Human papillomavirus types among women infected with HIV: A meta-analysis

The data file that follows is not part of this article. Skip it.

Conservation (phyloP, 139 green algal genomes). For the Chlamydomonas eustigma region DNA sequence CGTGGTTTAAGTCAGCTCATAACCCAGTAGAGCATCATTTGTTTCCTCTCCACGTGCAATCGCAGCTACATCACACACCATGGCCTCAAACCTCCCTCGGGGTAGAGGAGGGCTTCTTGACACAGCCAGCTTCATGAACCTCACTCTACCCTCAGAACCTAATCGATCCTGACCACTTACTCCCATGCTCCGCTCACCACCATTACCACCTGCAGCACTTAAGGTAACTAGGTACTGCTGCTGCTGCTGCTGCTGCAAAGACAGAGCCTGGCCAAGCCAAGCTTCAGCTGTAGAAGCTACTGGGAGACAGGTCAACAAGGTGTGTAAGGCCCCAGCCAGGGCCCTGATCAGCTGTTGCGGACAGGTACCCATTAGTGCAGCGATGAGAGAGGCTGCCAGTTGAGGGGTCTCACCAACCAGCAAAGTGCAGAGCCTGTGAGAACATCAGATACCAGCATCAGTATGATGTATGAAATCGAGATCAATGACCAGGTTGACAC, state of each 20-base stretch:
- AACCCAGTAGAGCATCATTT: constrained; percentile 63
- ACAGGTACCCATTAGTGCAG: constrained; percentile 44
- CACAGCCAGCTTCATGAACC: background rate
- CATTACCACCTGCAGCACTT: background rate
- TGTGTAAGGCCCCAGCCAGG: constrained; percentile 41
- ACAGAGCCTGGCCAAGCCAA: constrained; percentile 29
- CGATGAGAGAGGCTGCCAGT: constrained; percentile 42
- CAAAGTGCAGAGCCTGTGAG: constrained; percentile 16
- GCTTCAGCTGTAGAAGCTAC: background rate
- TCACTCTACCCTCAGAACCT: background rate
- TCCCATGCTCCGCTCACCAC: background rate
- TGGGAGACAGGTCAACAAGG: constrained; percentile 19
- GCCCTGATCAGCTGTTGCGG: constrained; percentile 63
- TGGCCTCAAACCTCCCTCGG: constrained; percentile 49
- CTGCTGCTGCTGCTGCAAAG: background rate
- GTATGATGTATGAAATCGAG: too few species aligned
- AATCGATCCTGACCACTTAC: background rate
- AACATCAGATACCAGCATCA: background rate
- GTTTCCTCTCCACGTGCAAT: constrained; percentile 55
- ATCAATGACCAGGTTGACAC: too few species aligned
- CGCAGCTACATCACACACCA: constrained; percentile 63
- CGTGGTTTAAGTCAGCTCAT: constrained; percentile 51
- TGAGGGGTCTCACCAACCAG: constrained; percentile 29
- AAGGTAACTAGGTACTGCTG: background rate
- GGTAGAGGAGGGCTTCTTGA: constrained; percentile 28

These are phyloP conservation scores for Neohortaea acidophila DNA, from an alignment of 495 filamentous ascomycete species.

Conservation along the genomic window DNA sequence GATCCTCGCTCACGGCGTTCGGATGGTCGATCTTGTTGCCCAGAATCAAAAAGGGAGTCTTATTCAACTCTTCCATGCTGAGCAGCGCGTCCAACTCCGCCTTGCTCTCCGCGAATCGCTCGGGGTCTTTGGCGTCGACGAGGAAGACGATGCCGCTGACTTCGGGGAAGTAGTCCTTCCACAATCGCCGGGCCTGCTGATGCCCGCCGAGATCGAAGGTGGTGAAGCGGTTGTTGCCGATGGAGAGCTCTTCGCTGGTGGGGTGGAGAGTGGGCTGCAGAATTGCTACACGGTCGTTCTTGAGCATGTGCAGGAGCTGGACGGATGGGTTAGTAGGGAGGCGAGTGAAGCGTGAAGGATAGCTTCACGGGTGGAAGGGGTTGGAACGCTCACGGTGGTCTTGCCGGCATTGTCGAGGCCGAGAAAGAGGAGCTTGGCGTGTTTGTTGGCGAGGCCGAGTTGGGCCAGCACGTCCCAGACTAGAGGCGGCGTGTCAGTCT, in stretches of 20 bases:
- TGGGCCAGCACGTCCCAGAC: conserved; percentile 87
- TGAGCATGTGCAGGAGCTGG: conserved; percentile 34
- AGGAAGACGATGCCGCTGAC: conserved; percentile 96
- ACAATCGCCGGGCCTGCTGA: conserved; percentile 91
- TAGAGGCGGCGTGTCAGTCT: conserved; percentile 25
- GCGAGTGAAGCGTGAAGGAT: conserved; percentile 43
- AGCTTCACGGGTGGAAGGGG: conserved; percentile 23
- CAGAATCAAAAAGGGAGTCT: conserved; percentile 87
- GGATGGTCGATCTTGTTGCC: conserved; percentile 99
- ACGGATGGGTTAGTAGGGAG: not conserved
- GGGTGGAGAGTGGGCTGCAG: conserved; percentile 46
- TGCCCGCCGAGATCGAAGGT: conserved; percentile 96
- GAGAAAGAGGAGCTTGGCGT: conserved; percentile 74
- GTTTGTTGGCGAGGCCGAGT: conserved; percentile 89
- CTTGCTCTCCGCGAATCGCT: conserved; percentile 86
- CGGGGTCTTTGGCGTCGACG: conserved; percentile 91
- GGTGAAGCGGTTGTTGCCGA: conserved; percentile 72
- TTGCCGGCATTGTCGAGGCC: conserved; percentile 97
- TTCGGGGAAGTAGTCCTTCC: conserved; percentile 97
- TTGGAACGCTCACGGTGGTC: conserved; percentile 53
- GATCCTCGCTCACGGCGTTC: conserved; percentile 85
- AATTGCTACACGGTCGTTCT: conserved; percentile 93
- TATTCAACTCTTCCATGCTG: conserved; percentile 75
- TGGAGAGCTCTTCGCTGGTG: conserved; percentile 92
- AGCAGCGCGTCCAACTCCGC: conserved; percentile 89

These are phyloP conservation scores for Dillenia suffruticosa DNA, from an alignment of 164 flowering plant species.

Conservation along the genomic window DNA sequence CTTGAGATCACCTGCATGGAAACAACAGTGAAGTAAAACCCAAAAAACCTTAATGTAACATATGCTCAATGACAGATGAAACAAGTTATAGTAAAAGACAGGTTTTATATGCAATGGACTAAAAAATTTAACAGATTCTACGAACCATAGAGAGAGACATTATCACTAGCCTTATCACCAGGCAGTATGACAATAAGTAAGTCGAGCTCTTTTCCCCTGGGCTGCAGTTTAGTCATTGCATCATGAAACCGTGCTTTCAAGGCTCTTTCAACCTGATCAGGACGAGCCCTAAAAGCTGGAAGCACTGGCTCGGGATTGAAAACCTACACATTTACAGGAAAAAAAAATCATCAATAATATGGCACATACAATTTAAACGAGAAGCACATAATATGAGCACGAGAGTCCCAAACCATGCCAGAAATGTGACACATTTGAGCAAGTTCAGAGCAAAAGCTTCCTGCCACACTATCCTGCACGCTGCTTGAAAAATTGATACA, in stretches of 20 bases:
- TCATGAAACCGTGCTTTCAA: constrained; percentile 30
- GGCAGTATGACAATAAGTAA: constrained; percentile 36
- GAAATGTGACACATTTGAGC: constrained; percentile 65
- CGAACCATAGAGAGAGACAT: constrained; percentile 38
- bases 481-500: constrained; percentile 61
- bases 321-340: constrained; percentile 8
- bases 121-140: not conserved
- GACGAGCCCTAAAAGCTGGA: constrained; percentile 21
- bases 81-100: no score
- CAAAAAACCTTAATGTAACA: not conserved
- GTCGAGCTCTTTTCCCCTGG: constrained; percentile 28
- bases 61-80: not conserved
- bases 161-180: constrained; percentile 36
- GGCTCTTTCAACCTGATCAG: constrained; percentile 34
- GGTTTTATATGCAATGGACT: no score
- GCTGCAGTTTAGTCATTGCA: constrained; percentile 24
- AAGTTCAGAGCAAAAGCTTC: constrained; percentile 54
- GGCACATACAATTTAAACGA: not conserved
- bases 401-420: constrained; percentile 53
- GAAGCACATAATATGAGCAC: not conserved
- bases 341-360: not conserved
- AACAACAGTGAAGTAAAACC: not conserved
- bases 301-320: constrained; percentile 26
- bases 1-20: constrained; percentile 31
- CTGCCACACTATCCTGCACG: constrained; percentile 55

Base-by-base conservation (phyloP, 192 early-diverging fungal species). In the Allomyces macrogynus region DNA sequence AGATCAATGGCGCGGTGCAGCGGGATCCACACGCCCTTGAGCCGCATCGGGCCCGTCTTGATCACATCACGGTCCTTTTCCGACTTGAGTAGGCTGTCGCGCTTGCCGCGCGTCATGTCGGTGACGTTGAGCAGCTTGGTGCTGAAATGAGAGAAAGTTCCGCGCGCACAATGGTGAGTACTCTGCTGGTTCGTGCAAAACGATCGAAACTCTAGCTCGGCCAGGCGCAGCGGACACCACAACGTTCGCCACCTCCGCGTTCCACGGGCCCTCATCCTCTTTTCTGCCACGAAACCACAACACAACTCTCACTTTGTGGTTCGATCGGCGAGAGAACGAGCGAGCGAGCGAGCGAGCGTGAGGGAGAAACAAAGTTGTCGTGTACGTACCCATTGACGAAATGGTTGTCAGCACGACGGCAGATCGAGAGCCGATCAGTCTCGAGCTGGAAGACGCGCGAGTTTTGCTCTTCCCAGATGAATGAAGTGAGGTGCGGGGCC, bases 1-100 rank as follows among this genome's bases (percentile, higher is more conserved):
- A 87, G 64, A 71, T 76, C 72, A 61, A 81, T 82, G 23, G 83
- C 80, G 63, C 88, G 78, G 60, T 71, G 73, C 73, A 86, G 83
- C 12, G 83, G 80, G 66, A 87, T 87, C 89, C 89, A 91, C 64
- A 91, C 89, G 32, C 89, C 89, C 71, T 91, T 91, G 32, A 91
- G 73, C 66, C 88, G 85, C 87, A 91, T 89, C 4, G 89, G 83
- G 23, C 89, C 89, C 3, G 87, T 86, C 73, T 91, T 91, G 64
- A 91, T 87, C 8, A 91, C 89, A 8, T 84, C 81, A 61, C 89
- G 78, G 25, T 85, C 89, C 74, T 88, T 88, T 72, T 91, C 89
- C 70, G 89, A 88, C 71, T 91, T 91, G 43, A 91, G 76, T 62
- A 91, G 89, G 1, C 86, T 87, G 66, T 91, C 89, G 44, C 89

HIV-positive women have a high prevalence of human papillomavirus (HPV) infection and are infected with a broader range of HPV types than HIV-negative women. It is not known to what extent these different types are associated with high-grade squamous intraepithelial lesions (HSIL) and cancer. Meta-analysis of HPV type-specific prevalence among HIV-positive women, stratified by geographical region and by cervical cytology: normal, atypical squamous cells of undetermined significance/low-grade squamous intraepithelial lesions (ASCUS/LSIL) or HSIL. In 20 studies, 5578 HIV-positive women were identified, largely from North America but also Africa, Asia, Europe and South/Central America. For 3230 with no cytological abnormalities, prevalence was 36.3% for any HPV and 11.9% for multiple HPV types. The six most common high-risk HPV types were 16 (4.5%), 58 (3.6%), 18 (3.1%), 52 (2.8%), 31 (2.0%) and 33 (2.0%). HPV16 was also the most common type in 2053 HIV-positive women with ASCUS/LSIL and 295 with HSIL. Those with HSIL were significantly less likely to be infected with HPV16 (odds ratio, 0.6; 95% confidence interval, 0.4-0.7) than the general female population with HSIL. In contrast, HIV-positive women with HSIL were significantly more likely to be infected with HPV types 11, 18, 33, 51, 52, 53, 58 and 61, and with multiple HPV types. The proportion of HIV-positive women with HPV16 rose with increasing severity of cervical lesions. Nevertheless, HPV16 remained underrepresented in HIV-positive women with HSIL, who showed a higher proportion of other HPV types and multiple types compared with the general female population with HSIL.